Summer Squash

Todd Coleman

Summer is the season for thin-skinned squash, from baby green zucchini to small yellow pattypan. From April through July, you'll find bountiful gourds in various shapes, sizes, and colors. All varieties come in both baby and full-grown sizes, with the baby versions being a bit sweeter and containing fewer seeds. Crookneck squash, with bright yellow skin and a bumpy surface, is creamy and mild. Goldbar squash, sunshine yellow and smooth, is long and cylindrical like the common zucchini, with flesh that's slightly more tender. Summer yellow and green squash, also known as pattypan, are round and flat with scalloped edges and a mild, buttery taste. We love the Eight Ball zucchini hybrid for its nutty taste as well as the way its spherical shape makes it perfect for stuffing.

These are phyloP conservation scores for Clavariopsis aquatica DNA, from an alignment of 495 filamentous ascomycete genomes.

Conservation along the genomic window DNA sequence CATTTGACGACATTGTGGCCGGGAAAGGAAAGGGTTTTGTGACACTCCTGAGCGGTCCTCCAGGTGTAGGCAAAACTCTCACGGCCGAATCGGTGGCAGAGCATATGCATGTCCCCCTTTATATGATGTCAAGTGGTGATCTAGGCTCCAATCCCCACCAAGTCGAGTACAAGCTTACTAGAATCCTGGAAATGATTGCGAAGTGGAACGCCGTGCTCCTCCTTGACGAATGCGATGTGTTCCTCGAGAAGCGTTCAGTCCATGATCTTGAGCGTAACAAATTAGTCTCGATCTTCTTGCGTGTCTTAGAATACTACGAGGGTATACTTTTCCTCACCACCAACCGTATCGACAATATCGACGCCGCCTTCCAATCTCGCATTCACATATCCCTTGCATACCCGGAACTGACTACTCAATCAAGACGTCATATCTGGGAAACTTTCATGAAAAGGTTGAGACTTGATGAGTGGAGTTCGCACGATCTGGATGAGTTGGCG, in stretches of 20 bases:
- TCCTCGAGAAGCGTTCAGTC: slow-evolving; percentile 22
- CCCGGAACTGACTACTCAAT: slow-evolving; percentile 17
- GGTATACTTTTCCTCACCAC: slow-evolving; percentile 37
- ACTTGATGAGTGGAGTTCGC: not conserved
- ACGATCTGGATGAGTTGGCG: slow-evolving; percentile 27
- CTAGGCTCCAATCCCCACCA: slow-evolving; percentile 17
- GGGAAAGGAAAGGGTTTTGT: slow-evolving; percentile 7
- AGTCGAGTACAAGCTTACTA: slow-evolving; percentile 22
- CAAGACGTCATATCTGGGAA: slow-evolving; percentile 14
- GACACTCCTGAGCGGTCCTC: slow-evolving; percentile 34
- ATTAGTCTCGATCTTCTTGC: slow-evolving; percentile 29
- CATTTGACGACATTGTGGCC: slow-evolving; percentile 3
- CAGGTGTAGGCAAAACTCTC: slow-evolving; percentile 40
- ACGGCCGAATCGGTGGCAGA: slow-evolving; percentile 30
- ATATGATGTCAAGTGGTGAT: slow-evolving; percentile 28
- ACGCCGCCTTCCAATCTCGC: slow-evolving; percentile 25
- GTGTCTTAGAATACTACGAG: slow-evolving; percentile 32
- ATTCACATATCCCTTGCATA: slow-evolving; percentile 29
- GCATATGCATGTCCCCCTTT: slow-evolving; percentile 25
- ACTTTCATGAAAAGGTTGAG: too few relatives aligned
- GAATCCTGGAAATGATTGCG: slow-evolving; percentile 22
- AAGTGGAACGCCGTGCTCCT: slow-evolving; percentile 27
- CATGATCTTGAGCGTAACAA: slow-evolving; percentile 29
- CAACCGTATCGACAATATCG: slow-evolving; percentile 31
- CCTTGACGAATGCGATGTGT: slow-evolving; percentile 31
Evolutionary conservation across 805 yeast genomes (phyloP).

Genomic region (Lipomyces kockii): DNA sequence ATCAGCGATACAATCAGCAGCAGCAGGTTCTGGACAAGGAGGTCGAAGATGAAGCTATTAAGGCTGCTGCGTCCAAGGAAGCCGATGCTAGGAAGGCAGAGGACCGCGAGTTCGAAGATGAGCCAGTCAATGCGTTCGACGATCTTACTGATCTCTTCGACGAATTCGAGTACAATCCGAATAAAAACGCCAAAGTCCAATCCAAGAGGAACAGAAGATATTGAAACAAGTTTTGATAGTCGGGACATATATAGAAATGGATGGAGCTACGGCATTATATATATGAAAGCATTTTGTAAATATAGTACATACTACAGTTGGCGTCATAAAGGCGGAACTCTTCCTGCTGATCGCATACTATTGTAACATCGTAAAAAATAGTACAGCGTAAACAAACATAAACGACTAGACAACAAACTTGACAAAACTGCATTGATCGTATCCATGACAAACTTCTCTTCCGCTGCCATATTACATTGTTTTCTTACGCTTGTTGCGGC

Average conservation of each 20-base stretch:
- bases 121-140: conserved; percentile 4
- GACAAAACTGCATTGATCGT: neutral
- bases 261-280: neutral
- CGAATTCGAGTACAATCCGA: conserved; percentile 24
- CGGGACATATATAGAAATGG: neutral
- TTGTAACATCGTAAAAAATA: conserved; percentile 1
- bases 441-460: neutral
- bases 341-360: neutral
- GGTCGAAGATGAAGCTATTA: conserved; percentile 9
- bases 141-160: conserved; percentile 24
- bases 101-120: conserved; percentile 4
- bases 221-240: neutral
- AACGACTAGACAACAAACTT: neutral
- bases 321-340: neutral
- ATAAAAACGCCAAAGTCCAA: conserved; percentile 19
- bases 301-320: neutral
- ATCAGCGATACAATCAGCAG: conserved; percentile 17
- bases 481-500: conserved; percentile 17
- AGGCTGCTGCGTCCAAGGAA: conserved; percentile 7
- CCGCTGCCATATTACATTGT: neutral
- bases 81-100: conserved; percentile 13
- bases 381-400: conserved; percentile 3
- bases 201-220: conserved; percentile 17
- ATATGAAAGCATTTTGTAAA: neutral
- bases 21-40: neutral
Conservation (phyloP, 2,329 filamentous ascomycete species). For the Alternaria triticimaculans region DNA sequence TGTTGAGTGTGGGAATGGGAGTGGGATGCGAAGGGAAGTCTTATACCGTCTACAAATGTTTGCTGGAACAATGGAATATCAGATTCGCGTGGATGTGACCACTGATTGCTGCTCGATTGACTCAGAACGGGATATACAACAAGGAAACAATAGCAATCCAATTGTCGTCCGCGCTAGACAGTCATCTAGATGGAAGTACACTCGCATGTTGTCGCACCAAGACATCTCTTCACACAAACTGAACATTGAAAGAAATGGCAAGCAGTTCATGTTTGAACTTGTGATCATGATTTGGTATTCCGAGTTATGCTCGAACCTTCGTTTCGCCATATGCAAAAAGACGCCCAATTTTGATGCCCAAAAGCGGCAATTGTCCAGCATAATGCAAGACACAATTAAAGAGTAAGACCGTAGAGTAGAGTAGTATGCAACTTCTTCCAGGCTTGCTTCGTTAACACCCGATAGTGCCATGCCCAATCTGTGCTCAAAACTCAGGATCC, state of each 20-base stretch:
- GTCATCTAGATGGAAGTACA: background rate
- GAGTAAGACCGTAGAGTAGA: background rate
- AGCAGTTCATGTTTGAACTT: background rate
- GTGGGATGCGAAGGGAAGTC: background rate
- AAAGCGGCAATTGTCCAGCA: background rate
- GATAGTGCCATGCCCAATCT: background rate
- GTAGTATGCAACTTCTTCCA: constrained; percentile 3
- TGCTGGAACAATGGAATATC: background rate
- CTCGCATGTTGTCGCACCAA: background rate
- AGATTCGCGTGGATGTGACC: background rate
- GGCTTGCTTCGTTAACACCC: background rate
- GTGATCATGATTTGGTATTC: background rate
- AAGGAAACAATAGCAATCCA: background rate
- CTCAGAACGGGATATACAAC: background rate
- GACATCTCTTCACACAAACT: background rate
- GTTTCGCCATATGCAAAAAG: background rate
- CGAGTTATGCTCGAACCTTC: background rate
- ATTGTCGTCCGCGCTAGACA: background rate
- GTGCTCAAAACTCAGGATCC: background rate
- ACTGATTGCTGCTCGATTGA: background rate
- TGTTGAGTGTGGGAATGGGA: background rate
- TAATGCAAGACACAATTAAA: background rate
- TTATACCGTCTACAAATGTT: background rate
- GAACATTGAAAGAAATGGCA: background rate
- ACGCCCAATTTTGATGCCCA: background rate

With tender skin and edible seeds, summer squash is well suited to a wide range of cooking applications; it's ideal for grilling, sauteing, deep-frying, stuffing and baking, or eating raw in salads. Grated zucchini also makes a great sweet bread. The blooms can be as delectable as the vegetables: try squash blossoms stuffed and fried, or use them to top a pizza.

Featured Summer Squash Recipes

Tips

  • Because squash skin is edible and the recipes for many dishes call for the vegetable to be used unpeeled, look for squash whose exterior is free of soft spots and nicks.
  • Smaller summer squash have a more delicate flavor and fewer seeds and are preferable to their larger counterparts, which can tend toward bitterness.
  • While mature summer squash can be stored in the refrigerator for up to four days, the baby varieties are more delicate and should be used within two days of purchase.
  • Squash blossoms are best eaten as close as possible to the time that they are picked. They're also very fragile: handle carefully.

Where to Buy

Many summer squash varieties (zucchini in particular) can be found year-round in the produce section of the supermarket. Visit your local farmers' market for those and others in season, or visit www.melissas.com to find purveyors of more-exotic varieties in your area.